Farmers Look to Farm Bill for Data Innovations That Would Boost Profits, Reduce Risk

The views presented in these blogs are those of the authors.

President Dwight D. Eisenhower said it best during a 1956 speech: “farming looks mighty easy when your plow is a pencil and you’re a thousand miles from the corn field.” Sixty-one years later, I believe we have the data and technology to help farmers, researchers, and lawmakers better understand how farming practices affect factors like risk, profitability, and environmental outcomes on working lands.

Imagine if our farm policy and programs provided the “carrot” to promote the adoption of precision agriculture technologies that can save money, improve environmental conditions, and provide data to improve crop insurance products. Instead of surveying a field with a crop adjuster after a damaging weather event, farmers and ranchers could use technology such as unmanned aerial vehicles (UAVs) to determine the specific location and severity of damage—a marked improvement in on-farm efficiency.

Improved internal data sharing and management practices at USDA that make data available to qualified researchers to inform policy and farm-level decision making could provide the same boost of efficiency. Policy and federal investments could be improved and better targeted if we could enhance our understanding of how conservation investments, environmental conditions, crop insurance, and yields relate.

Streamlining data collection could reduce the burden on farmers and save taxpayers’ money, making it an especially attractive option in today’s farm economy. Farmers report the same or similar information to NASS, RMA, FSA, NRCS and others already—we should be reducing paperwork fatigue and utilizing that information to save farmers money. Though USDA has already made major improvements in data collection and sharing, there is much more that can be done.

Congress, USDA, the agriculture industry, and the Administration have a chance to make important changes in the next farm bill. These changes should promote data collection, integration, analysis, and sharing that will help farmers understand the risk reduction benefits of conservation practices. Farmers need the proof that conservation practices could reduce risk and improve profitability. Connecting the dots between conservation practices, crop yields, and soil health will improve farmer and rancher knowledge about how to reduce their exposure to risks and will help USDA and RMA maintain a strong and defensible crop insurance program.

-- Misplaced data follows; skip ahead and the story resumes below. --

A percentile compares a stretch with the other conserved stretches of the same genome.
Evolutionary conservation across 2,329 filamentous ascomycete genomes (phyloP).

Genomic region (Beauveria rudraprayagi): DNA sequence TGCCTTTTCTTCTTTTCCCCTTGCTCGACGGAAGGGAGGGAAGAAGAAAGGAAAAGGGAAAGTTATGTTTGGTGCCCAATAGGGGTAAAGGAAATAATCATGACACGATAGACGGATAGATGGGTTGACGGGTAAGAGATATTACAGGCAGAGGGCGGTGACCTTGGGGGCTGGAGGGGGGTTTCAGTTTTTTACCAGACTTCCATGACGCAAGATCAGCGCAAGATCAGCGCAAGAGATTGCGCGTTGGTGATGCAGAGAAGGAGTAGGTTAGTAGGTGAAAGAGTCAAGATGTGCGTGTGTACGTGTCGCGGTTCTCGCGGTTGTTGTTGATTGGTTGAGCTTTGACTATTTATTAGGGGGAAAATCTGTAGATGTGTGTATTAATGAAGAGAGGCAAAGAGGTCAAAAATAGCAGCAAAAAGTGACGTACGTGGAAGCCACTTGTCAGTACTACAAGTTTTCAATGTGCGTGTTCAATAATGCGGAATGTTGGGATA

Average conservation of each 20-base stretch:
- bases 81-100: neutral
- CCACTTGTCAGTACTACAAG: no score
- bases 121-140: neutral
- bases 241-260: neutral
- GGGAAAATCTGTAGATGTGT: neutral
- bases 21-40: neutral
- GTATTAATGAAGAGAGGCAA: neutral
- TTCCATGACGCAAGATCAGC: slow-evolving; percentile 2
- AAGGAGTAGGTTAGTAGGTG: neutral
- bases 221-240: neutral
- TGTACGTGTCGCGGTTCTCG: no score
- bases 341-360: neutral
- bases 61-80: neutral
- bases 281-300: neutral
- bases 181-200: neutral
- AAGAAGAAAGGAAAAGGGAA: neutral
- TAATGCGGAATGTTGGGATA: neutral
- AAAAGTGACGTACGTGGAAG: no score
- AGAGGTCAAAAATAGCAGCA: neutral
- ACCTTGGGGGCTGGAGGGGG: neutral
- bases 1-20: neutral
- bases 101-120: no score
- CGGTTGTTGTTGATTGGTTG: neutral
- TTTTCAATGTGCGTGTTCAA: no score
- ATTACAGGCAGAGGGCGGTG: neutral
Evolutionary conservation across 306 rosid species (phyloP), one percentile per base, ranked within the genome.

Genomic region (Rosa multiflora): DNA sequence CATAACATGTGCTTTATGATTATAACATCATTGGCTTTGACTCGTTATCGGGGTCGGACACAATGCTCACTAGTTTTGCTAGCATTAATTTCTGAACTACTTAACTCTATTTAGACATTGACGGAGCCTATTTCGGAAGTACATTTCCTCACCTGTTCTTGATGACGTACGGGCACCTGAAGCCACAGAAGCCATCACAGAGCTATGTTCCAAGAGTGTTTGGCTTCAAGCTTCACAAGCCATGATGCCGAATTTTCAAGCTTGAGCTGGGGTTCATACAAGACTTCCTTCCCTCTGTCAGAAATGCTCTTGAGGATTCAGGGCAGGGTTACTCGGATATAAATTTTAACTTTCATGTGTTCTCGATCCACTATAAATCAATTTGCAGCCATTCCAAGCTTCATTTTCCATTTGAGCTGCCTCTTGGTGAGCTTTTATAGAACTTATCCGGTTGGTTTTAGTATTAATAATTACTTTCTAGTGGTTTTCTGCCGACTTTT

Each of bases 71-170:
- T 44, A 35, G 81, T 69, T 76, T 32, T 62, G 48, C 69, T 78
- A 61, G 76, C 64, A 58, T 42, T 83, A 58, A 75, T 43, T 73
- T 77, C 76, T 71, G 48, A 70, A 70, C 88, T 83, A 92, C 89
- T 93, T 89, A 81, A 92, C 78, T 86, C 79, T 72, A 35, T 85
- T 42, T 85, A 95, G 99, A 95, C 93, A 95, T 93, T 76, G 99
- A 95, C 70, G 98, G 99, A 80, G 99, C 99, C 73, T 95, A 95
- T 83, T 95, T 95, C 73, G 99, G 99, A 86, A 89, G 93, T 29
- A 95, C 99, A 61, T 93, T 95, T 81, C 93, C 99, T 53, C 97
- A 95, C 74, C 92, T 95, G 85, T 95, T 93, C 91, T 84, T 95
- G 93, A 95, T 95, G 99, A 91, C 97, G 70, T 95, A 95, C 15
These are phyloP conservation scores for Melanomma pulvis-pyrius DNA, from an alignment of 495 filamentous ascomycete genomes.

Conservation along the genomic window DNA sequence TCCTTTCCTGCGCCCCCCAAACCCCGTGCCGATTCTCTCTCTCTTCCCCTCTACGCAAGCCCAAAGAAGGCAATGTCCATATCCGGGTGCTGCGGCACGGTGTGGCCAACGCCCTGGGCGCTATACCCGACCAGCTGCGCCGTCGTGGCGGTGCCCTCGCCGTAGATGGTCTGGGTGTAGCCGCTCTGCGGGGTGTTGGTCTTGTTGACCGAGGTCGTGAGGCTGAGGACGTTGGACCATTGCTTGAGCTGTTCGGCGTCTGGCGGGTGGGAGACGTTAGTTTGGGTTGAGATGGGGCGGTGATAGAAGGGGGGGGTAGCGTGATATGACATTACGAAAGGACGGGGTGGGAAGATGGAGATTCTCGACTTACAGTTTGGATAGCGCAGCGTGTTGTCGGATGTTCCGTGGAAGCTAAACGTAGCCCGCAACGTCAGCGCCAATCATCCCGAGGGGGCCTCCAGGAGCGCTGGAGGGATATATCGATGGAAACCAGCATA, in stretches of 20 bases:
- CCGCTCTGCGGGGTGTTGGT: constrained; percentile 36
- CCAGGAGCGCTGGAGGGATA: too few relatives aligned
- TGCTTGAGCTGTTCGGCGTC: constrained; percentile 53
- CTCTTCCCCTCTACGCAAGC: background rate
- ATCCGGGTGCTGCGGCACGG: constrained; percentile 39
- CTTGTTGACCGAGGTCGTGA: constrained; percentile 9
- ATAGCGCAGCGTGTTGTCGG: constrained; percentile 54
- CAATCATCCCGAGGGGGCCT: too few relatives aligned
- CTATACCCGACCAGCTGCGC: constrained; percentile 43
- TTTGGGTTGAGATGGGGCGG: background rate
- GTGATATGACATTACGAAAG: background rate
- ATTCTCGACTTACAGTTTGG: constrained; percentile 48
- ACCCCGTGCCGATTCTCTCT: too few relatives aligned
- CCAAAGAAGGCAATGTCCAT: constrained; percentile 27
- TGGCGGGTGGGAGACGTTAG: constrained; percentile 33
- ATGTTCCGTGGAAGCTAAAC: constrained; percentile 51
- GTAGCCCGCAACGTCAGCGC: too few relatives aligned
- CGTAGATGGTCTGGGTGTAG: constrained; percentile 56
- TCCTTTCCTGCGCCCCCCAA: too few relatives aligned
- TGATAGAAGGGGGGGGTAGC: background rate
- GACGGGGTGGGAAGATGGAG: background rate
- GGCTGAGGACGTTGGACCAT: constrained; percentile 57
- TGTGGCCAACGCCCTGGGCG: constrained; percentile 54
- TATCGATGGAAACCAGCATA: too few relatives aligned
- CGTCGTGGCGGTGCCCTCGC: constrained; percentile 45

There are numerous stakeholders already working on this issue who have perfected ways to use strict privacy protocols to protect sensitive producer data. I urge Congress to engage with producers, conservation and environmental organizations, academics, and others to harness the power of modern day information technology that can improve farm profitability, enhance environmental conditions, and save taxpayers money. Strengthening agriculture data analysis is a uniquely non-partisan issue that all sides should be able to rally behind.

Over a half century has passed since Eisenhower’s speech—yet the original palm pilot (i.e., writing on your hand) is still a common practice used across farm country. Those involved in the 2018 farm bill debate at all levels need to seriously consider its potential for innovation in technology and data. Farmers are crying out for new solutions to old problems, and it is now time for the farm bill to embrace the information age by making data improvements a top priority.

Robert Blair is the VP of Agriculture for Measure | Drone as a Service; a fourth generation farmer from Idaho growing grain, legumes, and livestock; and a member of AGree’s Conservation and Crop Insurance Task Force. He has served as president of the Idaho Grain Producers Association, chairman of the National Association of Wheat Growers (NAWG) Research & Tech Committee, chairman of the U.S. Wheat/NAWG Joint Biotech Committee, Idaho Farm Bureau Federation county president, an initial member of Idaho’s UAS steering committee, and an initial advisory board member of the Drone World Expo.

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